Remembering a life of kindness
Published: Tuesday, January 23, 2007 at 6:01 a.m.
Last Modified: Monday, January 22, 2007 at 11:31 p.m.
Laura Carmichael lived 101 years filled with kindness toward others. It was returned to her Monday as several hundred people whom she touched said goodbye at her funeral.
"The prophet Mohammed once said a person's true wealth is the good that he or she does in the world. By this measure Laura was truly a wealthy person because she did much good," said E.T. York, former Florida university system chancellor.
Carmichael died Wednesday at Haven Hospice, and her funeral was held Monday at First Baptist Church of Gainesville, which she began attending as a young girl when the church was at its original location on E. University Avenue.
Thousands of people have been touched by Carmichael through her clippings — she snipped out good-news Gainesville Sun articles such as profiles, accomplishments and wedding announcements and mailed them to the subjects of the stories.
The Rev. John Fairless of First Baptist asked everyone in the audience who had gotten a clipping from Carmichael to raise their hand. Very few had not.
Carmichael also was active in community organizations. A block of pink-smocked members of the Shands at AGH auxiliary sat in the front of the sanctuary along with a contingent from the Dogwood Circle of the Gainesville Garden Club — two organizations to which she belonged.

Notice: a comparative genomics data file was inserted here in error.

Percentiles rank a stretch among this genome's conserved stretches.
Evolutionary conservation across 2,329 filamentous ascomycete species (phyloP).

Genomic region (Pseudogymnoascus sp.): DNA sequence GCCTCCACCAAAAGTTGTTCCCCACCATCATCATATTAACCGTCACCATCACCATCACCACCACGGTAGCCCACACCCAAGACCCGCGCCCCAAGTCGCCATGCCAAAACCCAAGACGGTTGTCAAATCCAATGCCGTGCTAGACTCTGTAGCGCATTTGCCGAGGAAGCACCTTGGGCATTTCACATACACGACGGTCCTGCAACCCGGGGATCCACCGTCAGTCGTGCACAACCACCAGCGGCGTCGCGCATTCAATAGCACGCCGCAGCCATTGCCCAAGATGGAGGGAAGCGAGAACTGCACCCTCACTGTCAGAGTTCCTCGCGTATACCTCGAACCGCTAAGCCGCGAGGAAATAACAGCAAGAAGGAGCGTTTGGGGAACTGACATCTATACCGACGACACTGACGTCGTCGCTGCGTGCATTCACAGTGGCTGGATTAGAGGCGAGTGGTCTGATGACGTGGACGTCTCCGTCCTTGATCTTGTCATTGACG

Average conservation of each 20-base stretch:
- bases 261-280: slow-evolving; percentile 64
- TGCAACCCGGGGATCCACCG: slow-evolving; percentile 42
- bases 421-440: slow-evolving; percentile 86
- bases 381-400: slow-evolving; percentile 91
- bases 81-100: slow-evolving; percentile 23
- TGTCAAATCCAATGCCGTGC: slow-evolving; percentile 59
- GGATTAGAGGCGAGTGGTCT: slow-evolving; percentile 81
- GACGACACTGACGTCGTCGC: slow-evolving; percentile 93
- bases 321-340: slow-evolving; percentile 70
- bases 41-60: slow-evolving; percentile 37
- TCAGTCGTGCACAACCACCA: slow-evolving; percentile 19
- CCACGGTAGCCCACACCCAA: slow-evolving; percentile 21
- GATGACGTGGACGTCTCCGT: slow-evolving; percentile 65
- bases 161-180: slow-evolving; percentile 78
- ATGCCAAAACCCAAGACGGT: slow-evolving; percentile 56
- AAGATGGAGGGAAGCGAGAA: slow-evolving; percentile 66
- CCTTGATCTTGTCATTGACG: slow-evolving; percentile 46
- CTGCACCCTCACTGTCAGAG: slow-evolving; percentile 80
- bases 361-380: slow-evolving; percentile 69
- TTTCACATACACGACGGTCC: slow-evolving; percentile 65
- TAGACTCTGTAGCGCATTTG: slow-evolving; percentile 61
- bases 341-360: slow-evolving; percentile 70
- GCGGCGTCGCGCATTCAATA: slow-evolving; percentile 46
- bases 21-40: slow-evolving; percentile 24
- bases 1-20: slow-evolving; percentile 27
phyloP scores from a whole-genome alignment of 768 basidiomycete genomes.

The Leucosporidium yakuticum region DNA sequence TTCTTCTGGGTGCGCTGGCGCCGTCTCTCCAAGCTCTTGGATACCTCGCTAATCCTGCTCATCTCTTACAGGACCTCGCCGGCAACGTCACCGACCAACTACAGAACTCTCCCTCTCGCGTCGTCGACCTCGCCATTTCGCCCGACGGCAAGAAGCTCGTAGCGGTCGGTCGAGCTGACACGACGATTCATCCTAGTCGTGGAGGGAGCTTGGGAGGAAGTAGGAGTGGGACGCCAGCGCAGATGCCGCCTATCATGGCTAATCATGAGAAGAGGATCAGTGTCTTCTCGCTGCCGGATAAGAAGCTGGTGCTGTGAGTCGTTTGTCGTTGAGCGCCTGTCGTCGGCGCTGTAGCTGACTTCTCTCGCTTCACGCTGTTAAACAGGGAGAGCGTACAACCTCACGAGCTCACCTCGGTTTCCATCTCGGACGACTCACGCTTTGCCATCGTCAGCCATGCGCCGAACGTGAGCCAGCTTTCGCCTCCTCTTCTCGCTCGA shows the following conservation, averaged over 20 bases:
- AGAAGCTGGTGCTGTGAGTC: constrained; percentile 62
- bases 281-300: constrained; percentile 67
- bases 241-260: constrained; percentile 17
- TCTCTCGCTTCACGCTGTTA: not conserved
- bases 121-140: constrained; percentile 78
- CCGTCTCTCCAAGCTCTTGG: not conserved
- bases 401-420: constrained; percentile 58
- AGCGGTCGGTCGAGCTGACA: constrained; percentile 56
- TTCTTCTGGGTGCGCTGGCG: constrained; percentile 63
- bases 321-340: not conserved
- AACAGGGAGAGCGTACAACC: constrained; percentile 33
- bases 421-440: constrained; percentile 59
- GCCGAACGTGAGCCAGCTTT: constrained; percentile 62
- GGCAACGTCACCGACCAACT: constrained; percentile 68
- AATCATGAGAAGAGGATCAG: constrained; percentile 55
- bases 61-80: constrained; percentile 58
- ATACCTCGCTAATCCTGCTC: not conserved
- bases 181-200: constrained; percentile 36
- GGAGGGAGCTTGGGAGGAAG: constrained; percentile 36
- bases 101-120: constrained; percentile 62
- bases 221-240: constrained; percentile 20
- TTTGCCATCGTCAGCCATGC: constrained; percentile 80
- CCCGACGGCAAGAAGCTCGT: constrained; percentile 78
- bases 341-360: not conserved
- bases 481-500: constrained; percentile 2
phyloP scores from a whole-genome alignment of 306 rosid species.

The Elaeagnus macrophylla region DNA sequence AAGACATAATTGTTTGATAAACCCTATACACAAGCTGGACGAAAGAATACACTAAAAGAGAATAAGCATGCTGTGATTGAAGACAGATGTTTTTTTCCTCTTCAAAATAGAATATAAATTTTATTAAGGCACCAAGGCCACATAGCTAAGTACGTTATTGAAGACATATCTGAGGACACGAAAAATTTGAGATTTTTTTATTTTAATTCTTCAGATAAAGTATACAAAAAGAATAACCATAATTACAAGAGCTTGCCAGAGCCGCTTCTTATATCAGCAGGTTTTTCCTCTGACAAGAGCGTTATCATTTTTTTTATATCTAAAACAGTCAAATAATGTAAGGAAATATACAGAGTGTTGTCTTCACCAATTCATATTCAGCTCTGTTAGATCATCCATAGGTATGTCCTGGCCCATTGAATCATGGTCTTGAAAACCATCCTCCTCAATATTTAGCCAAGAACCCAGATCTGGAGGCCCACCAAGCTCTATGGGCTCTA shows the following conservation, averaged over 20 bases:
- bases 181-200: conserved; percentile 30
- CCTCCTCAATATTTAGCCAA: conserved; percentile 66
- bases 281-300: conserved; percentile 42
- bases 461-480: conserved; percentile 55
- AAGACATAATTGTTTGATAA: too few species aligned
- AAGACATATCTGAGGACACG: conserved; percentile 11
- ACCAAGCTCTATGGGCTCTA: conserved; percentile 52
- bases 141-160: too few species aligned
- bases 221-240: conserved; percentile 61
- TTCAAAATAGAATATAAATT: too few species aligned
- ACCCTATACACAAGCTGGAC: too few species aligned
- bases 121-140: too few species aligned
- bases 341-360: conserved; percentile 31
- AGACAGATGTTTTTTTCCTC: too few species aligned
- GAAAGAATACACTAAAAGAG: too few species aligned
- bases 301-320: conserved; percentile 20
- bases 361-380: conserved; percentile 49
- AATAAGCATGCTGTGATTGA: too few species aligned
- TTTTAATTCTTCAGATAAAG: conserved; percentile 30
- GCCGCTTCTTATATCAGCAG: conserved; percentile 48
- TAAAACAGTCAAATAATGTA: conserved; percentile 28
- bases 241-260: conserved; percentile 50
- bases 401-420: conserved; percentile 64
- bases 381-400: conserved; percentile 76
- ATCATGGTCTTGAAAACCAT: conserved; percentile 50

She was also a member of the Gainesville Woman's Club and was recognized with The Gainesville Sun Community Service Award in 1976 and as a Santa Fe Community College Woman of Distinction in 1997.
Several speakers noted that Carmichael loved flowers: gardens at the E.T. York Hospice Care Center — to which she provided seed money — are named for her.
"Laura loved flowers," said Dr. Robert McCollough of Haven Hospice. "One of the most delightful things to do was to take some flowers to Laura. As she opened the door, she would say, 'For me?' … and then she would say 'These are the most beautiful flowers I've every seen.' Then you would sit down and she would offer you tea."
"Laura believed and worked in the hospice movement," McCollough said. "And Laura rested her labors in a room overlooking the garden that she helped bring to life."
The effect Carmichael had on others was expressed in letters written by former Gainesville resident Dr. Judy Ahrano, a pediatrician who now lives in Salt Lake City, Utah, and read by Patrice Moore.
Moore said Carmichael asked that one of the letter's from Ahrano, who was taught in Sunday school by Carmichael, be read at the funeral.
"It meant so much to me over the years of my growing up to have you as a teacher and to have your on-going interest, which was demonstrated by your clippings and your notes," Ahrano wrote. "You are a person I have often thought of and tried to emulate in passing on that special interest to young children and to young adults, which adds a little to the flame of your own inner strength and spirit."
Cindy Swirko can be reached at 374-5024 or firstname.lastname@example.org
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